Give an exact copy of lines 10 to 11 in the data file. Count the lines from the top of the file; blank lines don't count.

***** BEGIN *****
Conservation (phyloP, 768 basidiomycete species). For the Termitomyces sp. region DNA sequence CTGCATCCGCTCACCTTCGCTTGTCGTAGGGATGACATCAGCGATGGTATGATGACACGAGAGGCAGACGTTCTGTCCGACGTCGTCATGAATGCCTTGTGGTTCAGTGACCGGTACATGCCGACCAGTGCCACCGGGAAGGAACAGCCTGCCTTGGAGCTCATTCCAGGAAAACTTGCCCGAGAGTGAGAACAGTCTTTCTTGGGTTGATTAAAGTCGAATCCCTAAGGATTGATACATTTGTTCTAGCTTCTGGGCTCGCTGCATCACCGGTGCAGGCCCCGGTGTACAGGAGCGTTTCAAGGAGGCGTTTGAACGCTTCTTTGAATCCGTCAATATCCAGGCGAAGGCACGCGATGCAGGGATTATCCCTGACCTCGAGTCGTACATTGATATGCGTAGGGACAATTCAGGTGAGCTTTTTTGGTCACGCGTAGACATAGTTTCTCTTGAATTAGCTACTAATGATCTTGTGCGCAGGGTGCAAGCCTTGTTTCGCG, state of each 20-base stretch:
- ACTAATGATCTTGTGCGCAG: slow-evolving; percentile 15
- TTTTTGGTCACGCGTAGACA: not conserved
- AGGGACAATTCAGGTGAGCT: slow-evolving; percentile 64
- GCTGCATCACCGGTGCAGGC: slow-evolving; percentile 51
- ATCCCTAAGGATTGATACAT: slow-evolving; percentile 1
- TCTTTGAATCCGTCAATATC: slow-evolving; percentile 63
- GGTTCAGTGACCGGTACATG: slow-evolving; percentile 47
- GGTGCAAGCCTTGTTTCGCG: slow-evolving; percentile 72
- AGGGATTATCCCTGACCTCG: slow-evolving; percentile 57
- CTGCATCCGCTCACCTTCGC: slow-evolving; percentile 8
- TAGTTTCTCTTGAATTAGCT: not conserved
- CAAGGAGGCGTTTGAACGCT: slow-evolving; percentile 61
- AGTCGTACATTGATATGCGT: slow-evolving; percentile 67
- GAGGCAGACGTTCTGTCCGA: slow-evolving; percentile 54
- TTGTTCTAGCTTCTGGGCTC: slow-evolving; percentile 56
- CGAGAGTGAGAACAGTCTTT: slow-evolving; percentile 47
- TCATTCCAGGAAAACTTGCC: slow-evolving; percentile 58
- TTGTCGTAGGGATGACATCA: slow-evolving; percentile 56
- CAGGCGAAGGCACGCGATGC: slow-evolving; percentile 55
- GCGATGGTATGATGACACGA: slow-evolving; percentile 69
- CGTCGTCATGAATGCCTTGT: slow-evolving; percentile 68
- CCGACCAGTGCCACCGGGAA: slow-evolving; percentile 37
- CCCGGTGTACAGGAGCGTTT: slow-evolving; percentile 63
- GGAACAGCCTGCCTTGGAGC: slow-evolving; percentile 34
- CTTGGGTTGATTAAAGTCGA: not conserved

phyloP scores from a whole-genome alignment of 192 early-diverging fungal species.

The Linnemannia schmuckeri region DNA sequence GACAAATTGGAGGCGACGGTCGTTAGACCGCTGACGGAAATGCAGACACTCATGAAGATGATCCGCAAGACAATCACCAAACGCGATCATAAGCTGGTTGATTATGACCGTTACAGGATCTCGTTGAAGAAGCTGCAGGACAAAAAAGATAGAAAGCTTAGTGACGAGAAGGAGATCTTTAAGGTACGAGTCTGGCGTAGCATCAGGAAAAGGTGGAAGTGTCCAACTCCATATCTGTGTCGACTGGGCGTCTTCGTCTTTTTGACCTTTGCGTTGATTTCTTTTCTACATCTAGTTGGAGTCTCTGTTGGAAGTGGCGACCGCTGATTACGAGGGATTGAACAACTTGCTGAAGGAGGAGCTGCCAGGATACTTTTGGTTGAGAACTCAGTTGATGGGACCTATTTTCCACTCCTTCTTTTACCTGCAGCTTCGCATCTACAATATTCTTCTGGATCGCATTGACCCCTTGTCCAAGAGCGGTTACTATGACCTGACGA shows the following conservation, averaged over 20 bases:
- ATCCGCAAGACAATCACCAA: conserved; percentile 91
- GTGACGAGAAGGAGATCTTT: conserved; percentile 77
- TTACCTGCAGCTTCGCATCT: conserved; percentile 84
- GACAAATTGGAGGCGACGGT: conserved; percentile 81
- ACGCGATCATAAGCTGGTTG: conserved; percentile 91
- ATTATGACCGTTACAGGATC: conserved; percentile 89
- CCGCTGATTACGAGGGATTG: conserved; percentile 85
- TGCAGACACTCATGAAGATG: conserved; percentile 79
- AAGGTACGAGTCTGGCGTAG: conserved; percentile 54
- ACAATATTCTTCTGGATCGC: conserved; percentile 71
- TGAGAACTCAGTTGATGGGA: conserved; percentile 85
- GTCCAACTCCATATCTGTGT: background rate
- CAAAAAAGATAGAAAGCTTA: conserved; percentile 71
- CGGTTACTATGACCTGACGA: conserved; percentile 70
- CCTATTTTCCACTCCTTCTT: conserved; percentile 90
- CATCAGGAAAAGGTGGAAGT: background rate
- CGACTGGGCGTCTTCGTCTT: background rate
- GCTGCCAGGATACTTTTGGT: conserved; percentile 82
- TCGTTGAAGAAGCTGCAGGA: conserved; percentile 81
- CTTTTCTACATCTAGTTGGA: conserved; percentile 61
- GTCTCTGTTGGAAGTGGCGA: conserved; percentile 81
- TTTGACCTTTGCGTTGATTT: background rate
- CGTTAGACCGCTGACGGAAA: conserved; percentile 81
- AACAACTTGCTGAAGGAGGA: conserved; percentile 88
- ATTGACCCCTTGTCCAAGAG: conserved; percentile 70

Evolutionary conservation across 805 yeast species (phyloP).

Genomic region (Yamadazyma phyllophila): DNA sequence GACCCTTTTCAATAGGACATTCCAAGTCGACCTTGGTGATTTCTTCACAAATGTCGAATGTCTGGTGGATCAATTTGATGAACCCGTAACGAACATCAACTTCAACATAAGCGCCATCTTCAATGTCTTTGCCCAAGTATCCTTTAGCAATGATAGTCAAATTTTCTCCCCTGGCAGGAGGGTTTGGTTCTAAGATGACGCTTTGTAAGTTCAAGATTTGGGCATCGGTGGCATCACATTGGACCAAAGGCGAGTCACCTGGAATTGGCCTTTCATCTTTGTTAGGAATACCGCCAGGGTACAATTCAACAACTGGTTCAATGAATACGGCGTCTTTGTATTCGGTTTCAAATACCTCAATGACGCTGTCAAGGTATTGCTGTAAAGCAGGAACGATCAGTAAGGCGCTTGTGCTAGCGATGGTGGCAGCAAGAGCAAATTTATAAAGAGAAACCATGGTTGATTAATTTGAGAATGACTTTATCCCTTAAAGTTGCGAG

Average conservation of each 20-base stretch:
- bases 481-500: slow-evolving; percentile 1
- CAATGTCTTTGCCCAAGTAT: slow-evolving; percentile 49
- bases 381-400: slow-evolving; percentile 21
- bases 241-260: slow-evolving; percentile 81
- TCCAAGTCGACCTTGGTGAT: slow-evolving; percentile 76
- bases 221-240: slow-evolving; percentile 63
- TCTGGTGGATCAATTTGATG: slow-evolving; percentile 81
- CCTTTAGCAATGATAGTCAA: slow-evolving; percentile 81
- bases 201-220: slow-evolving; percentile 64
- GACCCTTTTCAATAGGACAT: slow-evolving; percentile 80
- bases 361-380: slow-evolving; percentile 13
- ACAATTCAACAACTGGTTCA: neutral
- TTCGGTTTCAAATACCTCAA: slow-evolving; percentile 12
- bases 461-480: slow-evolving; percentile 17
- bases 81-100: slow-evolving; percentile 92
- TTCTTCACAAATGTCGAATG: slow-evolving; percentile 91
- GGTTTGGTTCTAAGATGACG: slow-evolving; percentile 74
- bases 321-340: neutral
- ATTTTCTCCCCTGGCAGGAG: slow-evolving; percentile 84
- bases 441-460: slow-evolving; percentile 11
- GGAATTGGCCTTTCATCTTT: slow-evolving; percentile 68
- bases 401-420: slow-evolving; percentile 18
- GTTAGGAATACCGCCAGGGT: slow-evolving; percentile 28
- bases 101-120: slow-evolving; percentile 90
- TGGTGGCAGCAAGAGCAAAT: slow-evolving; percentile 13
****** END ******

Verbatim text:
- AGGGATTATCCCTGACCTCG: slow-evolving; percentile 57
- CTGCATCCGCTCACCTTCGC: slow-evolving; percentile 8